Experiment outline

Experiment outline

Experiment outline

If I would get a dime for every time someone runs an experiment without having a clear understanding of what exactly he or she is trying to learn, I would be really really rich. Just too often I will hear things like “everything we will learn from this experiment will be useful” or “let’s see what happens, we’ll start with a pilot/experient” (without following up with anything concrete). That is just a waste. Everything that can be measured can be improved and if you think clearly about what you want to learn, you will probably learn about it, or at least you will set up the metrics/measurements to learn. It is very difficult to just do something and then in hindsight sift through data (if you have any) and look for something that stands out. It is way easier to define things you want to learn beforehand, set up ways to measure it, and learn from that. Imagine going to school with the teachers saying “yeah, whatever they learn, that is just fine”. No. They have a plan. They have a structure, they measure how students progress. Well … I guess you get my point by now. It is very useful to set clear hypotheses, metrics, and ways to verify if you were correct.

When I was speaking at a conference by Growth Tribe, I stumbled upon another speaker who used the Experiment outline as a structured way to plan for and report on experiments. I fell in love with the model and used it ever since.

Philips Experiment Outline

Purpose

Simplifies

Setting hypotheses, goals and outcomes for your experiments.

Source / credits

Growth Tribe

Experiment outline elements

The Experiment outline consists of four elements: on the left side “what we believe” and “to verify that we will” and on the right side how you are going to prove the value of your experiment in “two metrics that matter” and “we were right if”.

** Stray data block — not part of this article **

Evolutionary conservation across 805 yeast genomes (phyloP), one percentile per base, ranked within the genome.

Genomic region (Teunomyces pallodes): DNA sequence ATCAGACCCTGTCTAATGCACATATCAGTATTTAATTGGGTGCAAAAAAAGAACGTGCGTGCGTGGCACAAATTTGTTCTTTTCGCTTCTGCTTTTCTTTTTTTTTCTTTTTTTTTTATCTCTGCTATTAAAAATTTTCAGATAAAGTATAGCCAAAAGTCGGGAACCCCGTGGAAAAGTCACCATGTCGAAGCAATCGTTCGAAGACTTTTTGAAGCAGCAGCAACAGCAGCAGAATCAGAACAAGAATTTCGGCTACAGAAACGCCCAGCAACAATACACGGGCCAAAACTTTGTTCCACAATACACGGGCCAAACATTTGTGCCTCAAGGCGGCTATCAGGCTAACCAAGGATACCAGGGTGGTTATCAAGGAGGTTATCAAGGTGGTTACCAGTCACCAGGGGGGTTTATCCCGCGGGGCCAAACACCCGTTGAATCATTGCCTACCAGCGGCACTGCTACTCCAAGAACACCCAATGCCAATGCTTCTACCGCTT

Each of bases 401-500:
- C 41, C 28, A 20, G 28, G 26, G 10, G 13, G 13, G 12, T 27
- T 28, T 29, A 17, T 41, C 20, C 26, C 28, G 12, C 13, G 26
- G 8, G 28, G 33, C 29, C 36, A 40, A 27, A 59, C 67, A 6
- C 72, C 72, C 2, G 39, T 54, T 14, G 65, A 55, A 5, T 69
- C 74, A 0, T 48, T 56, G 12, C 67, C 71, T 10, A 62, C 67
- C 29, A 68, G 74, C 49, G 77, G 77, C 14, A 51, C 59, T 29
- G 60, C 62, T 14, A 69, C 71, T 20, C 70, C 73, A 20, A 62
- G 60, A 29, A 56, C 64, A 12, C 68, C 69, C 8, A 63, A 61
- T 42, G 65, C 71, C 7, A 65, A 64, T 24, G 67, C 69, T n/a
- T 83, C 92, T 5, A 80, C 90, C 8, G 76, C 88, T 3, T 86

The 4 Experiment outline elements

We believe that ...

This is your hypothesis, what you think is the case, and the main reason why you are running the experiment in the first place. It might be because you think another button color will make a difference because you think a specific group of people will behave in a certain way (for example, because you based these insights on a simple empathy map or empathy map).

  • “This user group is very likely to pay a monthly fee for an ideal Philips Skincare app”
To verify that we ...

What will you do to verify your hypothesis? What experiment will you run? Be clear about what you are going to do so people will be able to understand and/or able to replicate your experiment (and/or can give some context to your findings, maybe because even with all best intentions, you have a biased experiment):

  • “Mimic the experiment from the Hacking Growth Book and send them a questionnaire”
Two metrics that matter

These will be the two measurable metrics that will define the outcomes. What two KPIs can you measure that will tell you if your experiment succeeded or not?

  • Willingness to Pay
  • Conversion Rate
We were right if ...

Set a threshold on each of your metrics that matter. When were you right with your hypothesis?

  • Willingness to Pay is positive
  • Conversion Rate >10%

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